Sunday, June 27, 2010
A make-up meltdown
I think there was an episode of The Brady Bunch which featured Greg borrowing his father's tools and not putting them away or some such thing. Of course within the requisite half hour Greg had learnt his lesson, received a few pearls of wisdom from his father, and you just knew he would never make that mistake again. Those kids never had to be told more than once. Anyway my question is why was there never a similar episode with Marcia (Marcia, Marcia) and/or Jan and/or that revolting one with the curls purloining their mother's make-up?
Because this, I have to say, is my number one source of irritation nowadays (after drivers who get confused by the colour green, and teenagers who spit, and visible muffin tops, and shop assistants who hold asinine conversations with each other while you're standing at the counter, and... well, I suppose there's actually a longer list than I thought). The whole make-up thing started relatively benignly and, to be honest, I actually thought it was sort of cute (which I suspect is a deliberate ploy with children, like the toddler who lets loose a swear-word and everyone laughs fondly - not so cute a few years later, is it?). At the time I even gave a calm, controlled Brady Bunch-style lecture about how I really didn't mind as long as the bits and pieces of make-up were always put back. Fat chance. I've now spent a goodly part of the past six years searching for mascara and foundation and eye-liner and that terrific green eye-shadow that you just can't get anymore. One of the problems is that I don't wear much make-up on a normal day (seems a little OTT given I usually work in over-sized pyjamas), which means I don't miss it until I've got a really important engagement and five minutes to make myself look presentable and the only thing that's left in my make-up drawer are several anti-ageing creams and a grubby cotton bud. Even then I start off relatively calmly and only turn into a screaming banshee when both female offspring plead innocence. Ten minutes later, after giving each other those 'god, mum's gone mad' looks, they'll take turns coming up to me with blunt eye-liner or whatever in hand saying 'is this what you're after? Dunno how it ended up with my stuff, I'd never use that colour."
So a few weeks ago I bought myself all new make-up, cleaned out my drawer, lined it with nice paper, and then fastened stickers to the outside which read This drawer and its contents belong to Ilsa (aka Mum). DO NOT TOUCH (operating under the assumption that, as with serial killers, personalising oneself might enhance the odds). Which was just fine until yesterday, when we were due to attend a family function and I decided to go for the elegant look (which, nowadays, requires a generous amount of make-up). Opening my drawer only to discover that there wasn't just one item missing, there were about four. And, once again, nobody had the faintest idea what I was talking about. So I lost it, wrenching the drawer out and flinging it, with the contents, into the bath (which has the shower at one end with a screen). Screeching 'There you go then! How easy is this now? Just help yourselves!"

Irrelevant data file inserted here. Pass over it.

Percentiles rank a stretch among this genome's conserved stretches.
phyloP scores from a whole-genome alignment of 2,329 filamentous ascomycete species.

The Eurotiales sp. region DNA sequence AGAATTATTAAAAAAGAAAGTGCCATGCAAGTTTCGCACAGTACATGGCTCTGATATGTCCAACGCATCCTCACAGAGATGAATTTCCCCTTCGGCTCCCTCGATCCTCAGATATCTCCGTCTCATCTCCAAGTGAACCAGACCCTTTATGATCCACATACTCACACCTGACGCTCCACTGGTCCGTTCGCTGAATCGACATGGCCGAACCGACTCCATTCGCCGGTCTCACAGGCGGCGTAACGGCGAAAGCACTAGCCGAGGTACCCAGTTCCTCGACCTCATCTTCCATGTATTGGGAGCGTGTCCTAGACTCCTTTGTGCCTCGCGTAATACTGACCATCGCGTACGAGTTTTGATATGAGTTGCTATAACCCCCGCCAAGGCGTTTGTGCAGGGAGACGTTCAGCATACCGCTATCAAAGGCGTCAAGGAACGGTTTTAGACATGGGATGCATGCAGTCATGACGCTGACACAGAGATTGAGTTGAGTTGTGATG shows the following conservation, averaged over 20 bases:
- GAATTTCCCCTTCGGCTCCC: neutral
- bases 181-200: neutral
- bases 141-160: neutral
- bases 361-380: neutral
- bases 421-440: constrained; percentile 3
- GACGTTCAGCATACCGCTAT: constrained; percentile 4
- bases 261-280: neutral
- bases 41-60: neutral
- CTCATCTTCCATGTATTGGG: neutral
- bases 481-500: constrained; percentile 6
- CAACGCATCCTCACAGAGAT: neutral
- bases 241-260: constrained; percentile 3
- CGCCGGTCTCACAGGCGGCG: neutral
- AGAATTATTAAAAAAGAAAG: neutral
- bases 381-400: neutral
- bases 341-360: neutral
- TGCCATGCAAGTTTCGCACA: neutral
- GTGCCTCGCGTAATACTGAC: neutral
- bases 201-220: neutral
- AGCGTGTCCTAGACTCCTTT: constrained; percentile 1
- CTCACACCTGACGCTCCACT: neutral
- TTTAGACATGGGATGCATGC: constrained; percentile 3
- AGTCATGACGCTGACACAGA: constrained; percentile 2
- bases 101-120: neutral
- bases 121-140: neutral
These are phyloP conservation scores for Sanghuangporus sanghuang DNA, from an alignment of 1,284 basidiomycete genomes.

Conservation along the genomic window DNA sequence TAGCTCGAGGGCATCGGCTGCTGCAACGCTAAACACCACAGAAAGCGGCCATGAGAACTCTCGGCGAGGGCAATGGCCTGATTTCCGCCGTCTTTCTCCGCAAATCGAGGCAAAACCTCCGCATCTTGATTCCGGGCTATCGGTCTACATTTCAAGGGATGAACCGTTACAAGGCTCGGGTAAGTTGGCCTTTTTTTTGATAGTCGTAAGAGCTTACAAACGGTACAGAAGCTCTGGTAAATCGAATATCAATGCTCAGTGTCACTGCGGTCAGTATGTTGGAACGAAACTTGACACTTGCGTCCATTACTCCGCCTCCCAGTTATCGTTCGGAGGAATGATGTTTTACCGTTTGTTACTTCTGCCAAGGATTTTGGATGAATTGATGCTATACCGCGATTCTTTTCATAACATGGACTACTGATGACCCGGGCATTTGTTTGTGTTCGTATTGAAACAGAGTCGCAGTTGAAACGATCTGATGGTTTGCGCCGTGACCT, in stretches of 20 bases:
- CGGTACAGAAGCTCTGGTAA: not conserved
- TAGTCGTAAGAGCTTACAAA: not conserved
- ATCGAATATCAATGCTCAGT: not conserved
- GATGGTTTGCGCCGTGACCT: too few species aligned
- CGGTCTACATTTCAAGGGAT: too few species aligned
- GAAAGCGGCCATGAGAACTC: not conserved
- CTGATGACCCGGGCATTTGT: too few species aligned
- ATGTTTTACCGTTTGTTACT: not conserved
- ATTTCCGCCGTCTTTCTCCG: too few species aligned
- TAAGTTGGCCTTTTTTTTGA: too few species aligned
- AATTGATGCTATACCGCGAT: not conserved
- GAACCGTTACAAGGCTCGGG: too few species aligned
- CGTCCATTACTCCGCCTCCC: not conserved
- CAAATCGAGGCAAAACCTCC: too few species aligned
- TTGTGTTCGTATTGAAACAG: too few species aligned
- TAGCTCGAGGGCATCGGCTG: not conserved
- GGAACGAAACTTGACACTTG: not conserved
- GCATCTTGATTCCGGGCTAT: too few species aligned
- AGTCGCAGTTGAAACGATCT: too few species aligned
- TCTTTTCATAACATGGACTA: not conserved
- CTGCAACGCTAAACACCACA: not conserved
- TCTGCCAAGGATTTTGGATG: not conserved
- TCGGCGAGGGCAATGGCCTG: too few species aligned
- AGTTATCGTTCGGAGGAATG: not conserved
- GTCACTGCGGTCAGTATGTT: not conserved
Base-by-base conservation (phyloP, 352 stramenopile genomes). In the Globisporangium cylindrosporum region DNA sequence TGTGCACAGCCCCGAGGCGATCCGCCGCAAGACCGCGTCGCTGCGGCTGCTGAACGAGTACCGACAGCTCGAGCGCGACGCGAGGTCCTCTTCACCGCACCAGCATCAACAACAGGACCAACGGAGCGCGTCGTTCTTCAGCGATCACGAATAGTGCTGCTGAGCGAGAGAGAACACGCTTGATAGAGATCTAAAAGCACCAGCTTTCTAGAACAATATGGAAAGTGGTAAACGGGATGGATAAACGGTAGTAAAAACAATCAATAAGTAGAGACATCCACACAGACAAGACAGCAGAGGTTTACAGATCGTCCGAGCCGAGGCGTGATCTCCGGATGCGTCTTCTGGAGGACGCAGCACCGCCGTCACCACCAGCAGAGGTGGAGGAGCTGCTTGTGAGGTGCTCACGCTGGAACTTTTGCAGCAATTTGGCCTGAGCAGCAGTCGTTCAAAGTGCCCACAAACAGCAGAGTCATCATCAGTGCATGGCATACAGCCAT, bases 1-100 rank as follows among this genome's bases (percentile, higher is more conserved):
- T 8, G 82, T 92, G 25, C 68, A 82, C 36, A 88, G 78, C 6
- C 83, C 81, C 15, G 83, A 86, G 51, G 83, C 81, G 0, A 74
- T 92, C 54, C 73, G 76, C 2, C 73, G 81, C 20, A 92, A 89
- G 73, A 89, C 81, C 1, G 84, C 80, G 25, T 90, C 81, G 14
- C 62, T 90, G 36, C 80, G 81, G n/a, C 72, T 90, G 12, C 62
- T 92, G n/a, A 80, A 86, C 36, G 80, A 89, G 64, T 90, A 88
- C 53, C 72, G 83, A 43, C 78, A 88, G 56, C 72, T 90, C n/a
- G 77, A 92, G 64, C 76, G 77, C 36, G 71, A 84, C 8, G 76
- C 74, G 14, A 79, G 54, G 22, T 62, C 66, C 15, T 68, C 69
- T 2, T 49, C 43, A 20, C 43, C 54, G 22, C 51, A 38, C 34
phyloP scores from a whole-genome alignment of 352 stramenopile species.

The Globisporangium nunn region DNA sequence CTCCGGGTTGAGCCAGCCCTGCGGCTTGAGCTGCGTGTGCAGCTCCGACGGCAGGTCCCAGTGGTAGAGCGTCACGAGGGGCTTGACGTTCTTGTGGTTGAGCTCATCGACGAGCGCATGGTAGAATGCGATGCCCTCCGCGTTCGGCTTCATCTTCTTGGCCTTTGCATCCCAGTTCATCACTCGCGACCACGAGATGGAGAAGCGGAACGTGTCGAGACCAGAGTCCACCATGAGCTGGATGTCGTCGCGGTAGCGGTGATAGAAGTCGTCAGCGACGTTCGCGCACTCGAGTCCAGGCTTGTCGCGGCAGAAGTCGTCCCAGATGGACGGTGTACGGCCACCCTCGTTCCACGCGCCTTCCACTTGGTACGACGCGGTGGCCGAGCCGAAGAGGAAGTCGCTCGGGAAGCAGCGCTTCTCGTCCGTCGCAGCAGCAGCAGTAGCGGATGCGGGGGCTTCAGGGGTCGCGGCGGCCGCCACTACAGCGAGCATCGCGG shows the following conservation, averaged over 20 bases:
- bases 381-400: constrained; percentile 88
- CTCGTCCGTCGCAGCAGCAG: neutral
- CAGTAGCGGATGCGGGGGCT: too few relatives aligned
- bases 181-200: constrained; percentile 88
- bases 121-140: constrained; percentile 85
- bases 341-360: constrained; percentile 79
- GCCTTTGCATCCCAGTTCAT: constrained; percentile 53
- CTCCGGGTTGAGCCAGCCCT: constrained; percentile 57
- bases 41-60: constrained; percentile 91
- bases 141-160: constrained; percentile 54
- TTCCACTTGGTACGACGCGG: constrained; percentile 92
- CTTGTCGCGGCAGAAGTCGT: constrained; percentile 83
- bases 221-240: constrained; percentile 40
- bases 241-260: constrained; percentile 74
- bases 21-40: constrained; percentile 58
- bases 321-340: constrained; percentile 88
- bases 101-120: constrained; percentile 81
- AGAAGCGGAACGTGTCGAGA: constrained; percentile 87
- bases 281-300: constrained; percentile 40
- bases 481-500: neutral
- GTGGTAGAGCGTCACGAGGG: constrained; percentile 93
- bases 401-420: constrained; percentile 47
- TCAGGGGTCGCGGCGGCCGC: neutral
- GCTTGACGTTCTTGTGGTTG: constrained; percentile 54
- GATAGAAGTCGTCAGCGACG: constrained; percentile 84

Both female offspring eyed me pityingly as they backed rapidly out of the bathroom. Then I could hear them muttering as they headed away: 'do you know what's up with her?" No, do you?" And I was left to stare at the odds and ends of make-up detritus still rolling around the bath, where the drawer lay at an odd angle with its base now a separate entity from the frame. Feeling a little numb as I took in the loose powder that was sprayed artfully across the tiles, and the cracked eye-shadow cases that were leaching shades of brown and green into soapy puddles, and my new, very expensive (because I'm worth it) scientifically-proven anti-ageing serum-stuff that was now dribbling steadily towards the plughole. And I realised that while this momentary meltdown may have felt good, I couldn't even leave it like this for effect because unfortunately - and typically - I was the only person who hadn't yet had their shower.